|Just waking up from a long Winter's nap.|
I have placed a stone in front of each patch, so when things warm up in the Spring, I begin to look for them.
|Trillium erectum (Wake-Robin) just out of the bark and unfurling.|
Their appearance also means I have to be ever vigilant with my rambunctious French Bulldog Yvette, because of her fondness for steamrolling my flowerbeds chasing squirrel-ees, crows and airplanes (yes, airplanes). I know that Yvee can take out an entire stand of tender Trillium in one bound and once a stem is broken, there's no going back. I have some Azaleas missing entire chunks due to her antics.
|Azalea "Yvette Steamrollered"|
|Trillium grandiflorum (White Wake-Robin)|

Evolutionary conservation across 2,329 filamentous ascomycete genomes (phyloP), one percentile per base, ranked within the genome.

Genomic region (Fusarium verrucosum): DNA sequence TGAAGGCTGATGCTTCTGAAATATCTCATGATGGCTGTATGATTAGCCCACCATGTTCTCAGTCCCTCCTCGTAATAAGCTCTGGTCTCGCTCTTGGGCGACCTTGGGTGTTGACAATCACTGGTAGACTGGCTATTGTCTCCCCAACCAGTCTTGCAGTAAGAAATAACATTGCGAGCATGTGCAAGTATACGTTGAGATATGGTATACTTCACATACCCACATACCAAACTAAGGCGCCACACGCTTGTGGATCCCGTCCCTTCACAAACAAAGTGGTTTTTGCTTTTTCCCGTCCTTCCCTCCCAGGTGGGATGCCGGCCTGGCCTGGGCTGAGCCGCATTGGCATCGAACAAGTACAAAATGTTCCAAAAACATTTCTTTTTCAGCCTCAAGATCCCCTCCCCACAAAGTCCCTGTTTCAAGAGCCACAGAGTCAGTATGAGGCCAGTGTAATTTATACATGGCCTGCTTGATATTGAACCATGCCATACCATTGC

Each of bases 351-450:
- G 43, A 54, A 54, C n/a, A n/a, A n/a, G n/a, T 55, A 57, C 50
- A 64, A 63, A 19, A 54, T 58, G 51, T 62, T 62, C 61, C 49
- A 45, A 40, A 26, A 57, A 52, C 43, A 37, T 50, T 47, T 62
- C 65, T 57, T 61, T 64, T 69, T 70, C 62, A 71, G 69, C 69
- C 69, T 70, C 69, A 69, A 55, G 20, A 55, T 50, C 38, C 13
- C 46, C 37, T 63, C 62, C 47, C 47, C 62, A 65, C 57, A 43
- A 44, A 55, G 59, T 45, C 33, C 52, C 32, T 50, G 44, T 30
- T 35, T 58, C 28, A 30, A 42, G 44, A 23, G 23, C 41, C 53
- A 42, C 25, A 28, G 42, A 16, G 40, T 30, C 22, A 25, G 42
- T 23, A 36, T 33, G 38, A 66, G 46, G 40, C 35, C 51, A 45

They are good buy at the nursery also, generally for around $8 and you may get lucky and get a pot with more than one stem. In just a few years, they slowly spread into little groups with multiple flowers.
I generally deadhead them once the flowers are done, so that they don't put all their energy into making seeds, but, I have had luck with letting some of them go to seed and spreading the seeds around myself. This year, I have noticed several new plants in places I would never have planted one. Ants will also help with seed distribution.
They are very happy in dry shade with supplemental summer water. The leaves will last all summer provided they are taken care of. They can get a little tattered by fall however, and some do disappear over summer.
|Lots of babies popping up!|
This year, I have one group that has had some interesting variations - one of the flowers almost looking orchid-like.
Another beauty is this Wake Robin. The flowers are a pretty chocolate brown. Unfortunately, the flowers nod, so you really have to get down to their level to enjoy them.
|Trillium erectum (Wake-Robin)|
|Trillium flexipes (Bent Trillium)|
|Trillium luteum (Yellow Wake-Robin)|
|Trillium recurvatum (Bloody Butcher)|